By definition, the dark web refers to a part or area of the World Wide Web that search engines don’t index. You may have heard that it’s a breeding ground for unlawful activity, and for the most part, it is. Back in 2015, researchers Thomas Rid and Daniel Moore of the King’s College had classified over two thousand live websites’ content over a period of five weeks and found over fifty percent were hosting illicit material. And things have only gotten worse.

The dark web could damage enterprises and have grown significantly through the years. 

Difference between the dark and deep webs

The terms deep and dark web are often used interchangeably. However, they aren’t the same thing. The former refers to everything online that isn’t indexed nor accessible via search engines. Their content is generally hidden behind paywalls or requires credentials to sign in. Moreover, it includes material its owners may have blocked from indexing. Membership websites, fee-based content, and medical records are some examples of this. 

On the other hand, the latter is merely the subset of the former and is intentionally hidden. It also requires a specific type of browser to gain access to the dark web data. While nobody knows how big the dark web is, some believe it to be at least five percent of the entire internet.

Dark web services and tools

The same report from the abovementioned study identified twelve categories of services and tools that may present risks, such as data compromise or network breach. Here are some of them:

  • Attacks or infection, including botnets, DDoS, and malware
  • Access like keyloggers, Trojans, and various exploits
  • Espionage, including customization, services, and targeting
  • Tutorials and various support services
  • Phishing
  • Trade secrets or intellectual properties
  • Consumer, operational, and financial data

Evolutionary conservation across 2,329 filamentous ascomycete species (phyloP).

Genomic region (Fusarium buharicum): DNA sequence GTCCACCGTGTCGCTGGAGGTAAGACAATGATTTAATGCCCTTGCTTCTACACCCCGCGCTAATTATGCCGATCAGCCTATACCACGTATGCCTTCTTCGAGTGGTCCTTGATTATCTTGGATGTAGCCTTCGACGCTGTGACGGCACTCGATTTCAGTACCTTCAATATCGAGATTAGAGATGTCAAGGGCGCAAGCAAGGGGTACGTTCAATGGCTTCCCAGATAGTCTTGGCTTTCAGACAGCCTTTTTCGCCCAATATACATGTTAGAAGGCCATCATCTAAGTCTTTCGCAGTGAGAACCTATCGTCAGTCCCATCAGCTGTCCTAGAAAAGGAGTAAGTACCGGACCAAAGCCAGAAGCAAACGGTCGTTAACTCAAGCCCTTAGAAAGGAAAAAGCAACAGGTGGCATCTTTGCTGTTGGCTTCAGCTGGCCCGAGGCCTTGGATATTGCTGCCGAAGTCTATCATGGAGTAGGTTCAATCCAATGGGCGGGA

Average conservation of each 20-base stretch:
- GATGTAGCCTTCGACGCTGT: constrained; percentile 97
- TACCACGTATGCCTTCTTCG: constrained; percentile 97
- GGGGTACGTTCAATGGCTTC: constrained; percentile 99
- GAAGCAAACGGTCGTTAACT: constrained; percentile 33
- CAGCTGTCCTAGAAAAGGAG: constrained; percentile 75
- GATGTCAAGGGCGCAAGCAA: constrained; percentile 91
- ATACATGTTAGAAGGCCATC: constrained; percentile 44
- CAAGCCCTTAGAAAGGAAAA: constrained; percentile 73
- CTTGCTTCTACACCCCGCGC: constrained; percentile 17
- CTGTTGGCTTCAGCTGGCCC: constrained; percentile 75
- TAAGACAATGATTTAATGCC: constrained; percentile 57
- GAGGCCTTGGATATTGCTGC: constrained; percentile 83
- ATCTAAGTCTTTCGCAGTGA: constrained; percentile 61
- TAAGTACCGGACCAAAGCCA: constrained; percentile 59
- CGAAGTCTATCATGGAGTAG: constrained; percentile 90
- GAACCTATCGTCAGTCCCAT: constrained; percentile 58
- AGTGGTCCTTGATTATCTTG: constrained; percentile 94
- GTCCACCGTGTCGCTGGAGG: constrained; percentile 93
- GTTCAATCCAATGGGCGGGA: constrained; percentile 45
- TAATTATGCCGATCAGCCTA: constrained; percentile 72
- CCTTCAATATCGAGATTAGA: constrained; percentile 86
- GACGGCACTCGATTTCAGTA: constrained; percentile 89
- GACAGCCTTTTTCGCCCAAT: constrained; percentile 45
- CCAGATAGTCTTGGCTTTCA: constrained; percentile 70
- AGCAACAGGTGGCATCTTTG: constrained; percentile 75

It also outlines a few risk variables per category:

  • Devaluation of an enterprise, including undermining the trust of the brand and reputational damage
  • Disruption of operations through DDoS and malware
  • Defrauding the business through espionage or IP theft that impairs the ability of a business to operate or cause financial losses

RaaS kits or ransomware-as-service have also been widely available via dark web channels for many years. However, these offerings have grown to be extremely dangerous, thanks to the rise of more specialized criminal organizations and groups like GandCrab or REvil. They develop sophisticated malicious software — combining them with pre-existing programs at times — and distribute them to their affiliates.


The dark web can be a dangerous place, but many experts use it to enhance their situational awareness and analyze potential threats to ensure that they’re prepared. If ever you find any information pertaining to you, there’s little that can be done about it. But at the very least, you’ll know that you’re composed and can prepare yourself for what could potentially come. So the bottom line is that if you’re okay with unpredictable availability and poor performance, the dark web can be worth visiting. Just be sure you don’t make any purchases there.